Admittedly, this sort of period in life won’t necessarily be fruitless. When faced with the loss of comfort, we often find our own creativity or latent talents. For example, a month ago I would not have considered manipulating photographs for a hobby. My husband was the one with visual talent, not me. Too without the immediate need for some sort of employment, I probably wouldn’t have written an article, much less a blog post. My focus was on my work and others’ writing, not my own expression. Both in the areas of writing and photos, I have discovered that I do still have something to share.

However, without an overall plan or vision, the efforts can lead to nothing. So far, mine have resulted in plenty of spam emails, but no real job or contract offers. Perhaps I need to redouble my efforts or refocus them. Or maybe the strands just need to “cook” a bit longer.

As with cooking pasta, continuing with the process is important. Even if work or applications don’t “stick” this time, the efforts may bear fruit at a later date. Unfortunately, as a middle-aged woman with a family, waiting for that future time is much more difficult than it might have been when I was younger. When I fail, I’m not the only one to suffer. My husband and his daughter have to do without, leading to their dissatisfaction and resentment. The desire to avoid this and a natural lack of patience lead to my desire for results now.

Perhaps, though, age and responsibility bring some benefit as well. Humility and wisdom—at least, hopefully—have been gained by this point, along with a greater focus on quality work. Having come through my 20’s and 30’s, I see with a different perspective and know just how much I still need to learn. Also there is the experience of past successes as well as failures. Yes, maybe age does bring something along with the wrinkles.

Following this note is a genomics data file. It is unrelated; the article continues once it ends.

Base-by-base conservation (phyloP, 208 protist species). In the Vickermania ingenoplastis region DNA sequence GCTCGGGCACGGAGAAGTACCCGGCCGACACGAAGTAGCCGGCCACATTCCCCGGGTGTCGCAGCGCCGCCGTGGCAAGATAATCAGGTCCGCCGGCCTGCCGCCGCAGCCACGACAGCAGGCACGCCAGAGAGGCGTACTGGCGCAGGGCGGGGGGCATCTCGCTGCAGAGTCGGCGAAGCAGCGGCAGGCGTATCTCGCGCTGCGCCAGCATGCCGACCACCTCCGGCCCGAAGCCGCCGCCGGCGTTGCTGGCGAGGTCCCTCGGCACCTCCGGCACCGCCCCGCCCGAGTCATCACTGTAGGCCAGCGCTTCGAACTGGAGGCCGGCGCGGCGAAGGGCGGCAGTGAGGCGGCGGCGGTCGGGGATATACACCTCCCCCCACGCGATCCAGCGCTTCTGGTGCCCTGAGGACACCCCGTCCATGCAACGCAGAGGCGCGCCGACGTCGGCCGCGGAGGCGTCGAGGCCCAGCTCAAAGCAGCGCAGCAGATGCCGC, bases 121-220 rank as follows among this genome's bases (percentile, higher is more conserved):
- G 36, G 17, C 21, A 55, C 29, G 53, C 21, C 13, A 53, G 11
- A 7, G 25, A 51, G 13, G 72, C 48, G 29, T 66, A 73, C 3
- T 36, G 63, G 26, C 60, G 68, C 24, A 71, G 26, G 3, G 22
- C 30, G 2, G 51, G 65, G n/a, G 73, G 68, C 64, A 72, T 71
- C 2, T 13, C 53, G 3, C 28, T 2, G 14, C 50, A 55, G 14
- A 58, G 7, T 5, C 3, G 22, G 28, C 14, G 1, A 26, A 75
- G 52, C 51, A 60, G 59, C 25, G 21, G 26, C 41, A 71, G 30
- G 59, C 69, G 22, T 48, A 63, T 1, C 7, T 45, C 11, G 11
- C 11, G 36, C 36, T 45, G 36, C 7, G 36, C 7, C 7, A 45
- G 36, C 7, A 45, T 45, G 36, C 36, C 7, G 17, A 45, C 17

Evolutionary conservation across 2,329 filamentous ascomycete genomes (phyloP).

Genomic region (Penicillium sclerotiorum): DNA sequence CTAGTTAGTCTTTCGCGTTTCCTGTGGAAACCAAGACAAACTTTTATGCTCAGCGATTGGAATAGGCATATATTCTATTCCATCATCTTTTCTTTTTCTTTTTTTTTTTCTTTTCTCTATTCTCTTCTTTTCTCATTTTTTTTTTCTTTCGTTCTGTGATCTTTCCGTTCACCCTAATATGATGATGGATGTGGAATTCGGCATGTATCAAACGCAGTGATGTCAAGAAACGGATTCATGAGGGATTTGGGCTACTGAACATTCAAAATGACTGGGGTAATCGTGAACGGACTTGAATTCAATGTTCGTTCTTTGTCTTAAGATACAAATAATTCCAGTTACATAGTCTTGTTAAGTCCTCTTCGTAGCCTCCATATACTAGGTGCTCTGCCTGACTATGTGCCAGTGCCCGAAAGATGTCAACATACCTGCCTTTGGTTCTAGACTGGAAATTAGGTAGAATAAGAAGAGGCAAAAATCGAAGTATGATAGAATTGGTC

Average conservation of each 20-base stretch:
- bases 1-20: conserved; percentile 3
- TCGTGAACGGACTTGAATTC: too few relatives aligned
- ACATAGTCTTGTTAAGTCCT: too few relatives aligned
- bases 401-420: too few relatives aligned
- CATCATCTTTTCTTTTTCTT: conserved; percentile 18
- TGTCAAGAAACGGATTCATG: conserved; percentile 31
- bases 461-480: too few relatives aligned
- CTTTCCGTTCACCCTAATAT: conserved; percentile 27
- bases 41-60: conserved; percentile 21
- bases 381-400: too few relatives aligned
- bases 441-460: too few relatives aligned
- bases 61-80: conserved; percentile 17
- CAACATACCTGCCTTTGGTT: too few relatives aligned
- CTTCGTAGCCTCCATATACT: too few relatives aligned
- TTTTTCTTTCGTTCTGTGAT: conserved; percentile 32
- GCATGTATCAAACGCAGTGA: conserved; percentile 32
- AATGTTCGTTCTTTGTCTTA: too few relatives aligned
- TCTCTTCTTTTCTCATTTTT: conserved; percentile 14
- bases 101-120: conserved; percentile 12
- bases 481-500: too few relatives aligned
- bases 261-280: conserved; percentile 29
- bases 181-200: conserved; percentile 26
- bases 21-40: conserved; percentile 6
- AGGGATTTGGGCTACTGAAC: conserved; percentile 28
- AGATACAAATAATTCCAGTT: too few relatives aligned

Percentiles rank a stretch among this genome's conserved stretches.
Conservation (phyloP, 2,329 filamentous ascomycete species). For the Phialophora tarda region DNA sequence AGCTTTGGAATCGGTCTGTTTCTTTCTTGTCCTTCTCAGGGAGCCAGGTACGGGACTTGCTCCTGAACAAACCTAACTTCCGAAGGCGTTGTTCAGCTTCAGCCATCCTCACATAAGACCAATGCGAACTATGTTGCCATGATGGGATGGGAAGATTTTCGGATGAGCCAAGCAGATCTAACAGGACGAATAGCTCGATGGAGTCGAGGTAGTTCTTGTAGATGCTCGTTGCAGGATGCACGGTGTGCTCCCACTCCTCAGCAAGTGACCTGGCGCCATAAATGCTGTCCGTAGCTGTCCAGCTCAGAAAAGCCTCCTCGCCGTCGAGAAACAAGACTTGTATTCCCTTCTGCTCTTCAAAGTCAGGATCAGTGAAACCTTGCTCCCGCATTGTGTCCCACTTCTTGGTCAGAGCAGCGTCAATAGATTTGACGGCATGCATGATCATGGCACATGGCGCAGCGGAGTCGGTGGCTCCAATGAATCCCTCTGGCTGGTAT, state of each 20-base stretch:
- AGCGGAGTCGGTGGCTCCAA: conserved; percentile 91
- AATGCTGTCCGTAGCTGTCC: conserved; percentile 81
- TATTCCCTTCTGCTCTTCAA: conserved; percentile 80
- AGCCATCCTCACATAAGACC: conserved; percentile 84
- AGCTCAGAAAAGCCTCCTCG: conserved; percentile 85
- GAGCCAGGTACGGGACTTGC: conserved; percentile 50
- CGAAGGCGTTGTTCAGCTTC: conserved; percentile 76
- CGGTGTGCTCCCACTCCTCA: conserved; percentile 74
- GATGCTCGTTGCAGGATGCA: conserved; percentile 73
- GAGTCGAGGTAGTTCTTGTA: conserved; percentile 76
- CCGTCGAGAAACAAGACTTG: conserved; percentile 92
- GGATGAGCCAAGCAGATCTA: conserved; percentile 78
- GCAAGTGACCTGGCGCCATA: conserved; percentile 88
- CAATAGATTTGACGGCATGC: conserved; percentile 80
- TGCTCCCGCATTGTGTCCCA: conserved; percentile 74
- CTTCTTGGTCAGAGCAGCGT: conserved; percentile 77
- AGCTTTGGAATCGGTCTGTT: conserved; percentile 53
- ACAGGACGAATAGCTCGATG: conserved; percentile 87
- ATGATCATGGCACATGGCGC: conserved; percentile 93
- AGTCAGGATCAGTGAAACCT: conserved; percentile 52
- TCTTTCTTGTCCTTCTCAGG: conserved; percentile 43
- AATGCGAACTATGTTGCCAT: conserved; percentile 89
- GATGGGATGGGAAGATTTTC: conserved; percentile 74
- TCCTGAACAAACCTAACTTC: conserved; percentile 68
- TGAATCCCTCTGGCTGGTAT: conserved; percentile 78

For my family and myself, I will keep trying. I’ll keep throwing spaghetti up against a wall until it sticks, and then we’ll all reap the benefits of my continuing to try.

Joy in Trials

Count it all joy, my brothers, when you meet trials of various kinds, for you know that the testing of your faith produces steadfastness. And let steadfastness have its full effect, that you may be perfect and complete, lacking in nothing. –James 1:2

Perseverance

“The brick walls are there for a reason. The brick walls are not there to keep us out. The brick walls are there to give us a chance to show how badly we want something. Because the brick walls are there to stop the people who don’t want it badly enough. They’re there to stop the other people.” ― Randy PauschThe Last Lecture

It is sometimes a struggle for many of us to even step out of bed in the morning. Whether it is a period of unemployment that never ends, a new diagnosis of a terminal illness, or a chronic mental illness, life often brings us to the point of giving in to defeat. I’m not so sure about the saying that “God doesn’t give us anything that we can’t handle.” I’ve seen plenty of people bear more than they should have to handle, ultimately succumbing to addiction or suicide.

If you were to ask me today how I’m doing, I would probably say, “I’ve had better months.” The upcoming loss of my teaching position has me at a loose end. I seem to be scrambling at writing anything possible online in order to gain some attention for my efforts and hopefully some employment. As I watch for comments and increasing scores–and not seeing either–it seems a futile effort, one that will ultimately bring me nothing.

But I’ve had worse months as well. And on those days when everything seems hopeless, I try to remember that I’ve come through worse times, ones that were filled with illness for myself and family members, along with the deaths of several family members. I’ve survived. And that’s what I’m trying to hang onto right now when the outlook for our future seems so uncertain.